This story has been updated. It was originally published on June 25, 2018.
Snoring is one of humanity’s great uniters: We’ve all lost sleep from someone sawing logs in the next room. In fact, one Italian study interviewed thousands of participants and found that nearly one-fifth of the subjects snored habitually.
This habit isn’t just a nuisance—it actually affects your health. Luckily, science has figured out how to stop snoring, or at least a few ways to help stop it.
Snoring versus sleep apnea
You probably didn’t need science to tell you this, but “snoring can affect your quality of sleep as well as your bed partner’s,” says Neil Kline, a sleep physician with the American Sleep Association. If you don’t believe us, take a look at this 2006 study, which found evidence of sleep disruption in children and adolescents who snored, or this 1999 one, which found that people slept an entire hour longer each night after their spouses stopped snoring. This is important because we know that good-quality sleep improves your overall health.
However, sleep disruption may be one piece of a larger, far more worrying health issue. Snorers produce that gravely sound because the tissues in the back of their throats are obstructing their airways, vibrating as they inhale and exhale. In some cases, the obstruction can be so bad that the airway closes entirely. This is called sleep apnea, and it’s a huge problem. It means you’re essentially suffocating for a few moments until your brain wakes up and restarts your breathing.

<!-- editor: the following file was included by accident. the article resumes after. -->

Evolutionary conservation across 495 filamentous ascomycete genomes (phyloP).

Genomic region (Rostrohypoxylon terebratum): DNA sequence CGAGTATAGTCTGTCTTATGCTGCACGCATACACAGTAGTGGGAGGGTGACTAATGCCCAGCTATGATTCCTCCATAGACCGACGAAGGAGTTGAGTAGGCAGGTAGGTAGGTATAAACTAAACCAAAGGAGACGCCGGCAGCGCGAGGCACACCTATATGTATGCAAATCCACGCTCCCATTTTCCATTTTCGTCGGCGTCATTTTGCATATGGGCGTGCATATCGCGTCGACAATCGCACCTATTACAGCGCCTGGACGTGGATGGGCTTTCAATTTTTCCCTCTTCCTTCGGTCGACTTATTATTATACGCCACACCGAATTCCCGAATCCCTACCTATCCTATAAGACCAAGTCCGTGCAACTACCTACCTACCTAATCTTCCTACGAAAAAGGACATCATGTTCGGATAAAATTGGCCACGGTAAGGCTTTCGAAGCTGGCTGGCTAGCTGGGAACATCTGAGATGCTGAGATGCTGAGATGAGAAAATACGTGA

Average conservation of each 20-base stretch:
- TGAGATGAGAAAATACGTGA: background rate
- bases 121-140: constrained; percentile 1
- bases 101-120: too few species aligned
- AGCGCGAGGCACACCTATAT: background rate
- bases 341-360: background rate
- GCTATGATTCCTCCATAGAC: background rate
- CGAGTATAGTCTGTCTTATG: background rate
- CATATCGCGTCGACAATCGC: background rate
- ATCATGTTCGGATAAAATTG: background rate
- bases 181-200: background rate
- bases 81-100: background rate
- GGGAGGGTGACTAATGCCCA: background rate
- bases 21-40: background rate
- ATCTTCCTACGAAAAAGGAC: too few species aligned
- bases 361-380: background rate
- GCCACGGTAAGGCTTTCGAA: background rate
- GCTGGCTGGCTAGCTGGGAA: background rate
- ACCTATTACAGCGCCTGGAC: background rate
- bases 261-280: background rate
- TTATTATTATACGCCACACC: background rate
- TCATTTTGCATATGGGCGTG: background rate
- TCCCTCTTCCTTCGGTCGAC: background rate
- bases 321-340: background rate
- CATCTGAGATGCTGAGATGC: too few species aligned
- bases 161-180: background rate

Apnea can cut off your breathing as rarely as a few times a night, or as frequently as a few times per hour, causing a host of very real health risks. According to the American Sleep Association, sleep apnea can “increase the likelihood of high blood pressure, heart attack, stroke, obesity, and diabetes,” not to mention other risks like driving accidents due to lack of sleep.
Snoring is almost always a symptom of sleep apnea, but apnea isn’t always the cause of snoring, so it can be hard to tell whether your nighttime noise is a mere annoyance or a more serious health problem. Kline says, “If you have snoring accompanied by excessive daytime sleepiness, witnessed pauses in breathing during sleep, gasping during sleep, or the presence of other health disorders, a visit to the doctor is recommended.”
How to stop snoring and sleep better
If you’re concerned you may have sleep apnea, don’t just rely on your partner to diagnose you, as non-experts may not notice when others stop breathing during sleep. Instead, a doctor will likely recommend a sleep study with a specialist. You can undergo one of these diagnostic tests in a sleep center or using an at-home kit. A specialist can also take your medical history into account and offer options for long-term treatment.
Even if you don’t seem to have sleep apnea, your loud sawing can still annoy your partner and disrupt your own z’s. According to Kline, you can take several steps to alleviate it.
For starters, most snorers sleep on their backs. Changing your sleep position can change this habit. Alcohol also increases your likelihood of a noisy night, so try to avoid a nightcap before bed.
If these measures fail, you can move on to more significant interventions. Klein says, “If you’re overweight, weight loss may be very effective at decreasing the size of the tissues that surround the airway.” With less surface area vibrating at the back of your throat, the sound of your breathing will grow quieter. Klein also recommends an anti-snoring mouthpiece, which can help widen your airway.
In certain cases, you can even ask an ear, nose, and throat doctor about performing one of several surgeries that reduce snoring. Klein says, “While there is no guarantee of success with any surgery, and there are risks, these options may offer an option to eliminate snoring—without other concurrent treatment options.” If you’re a good candidate for this type of procedure, you’ll be able to dispense with other anti-snoring measures.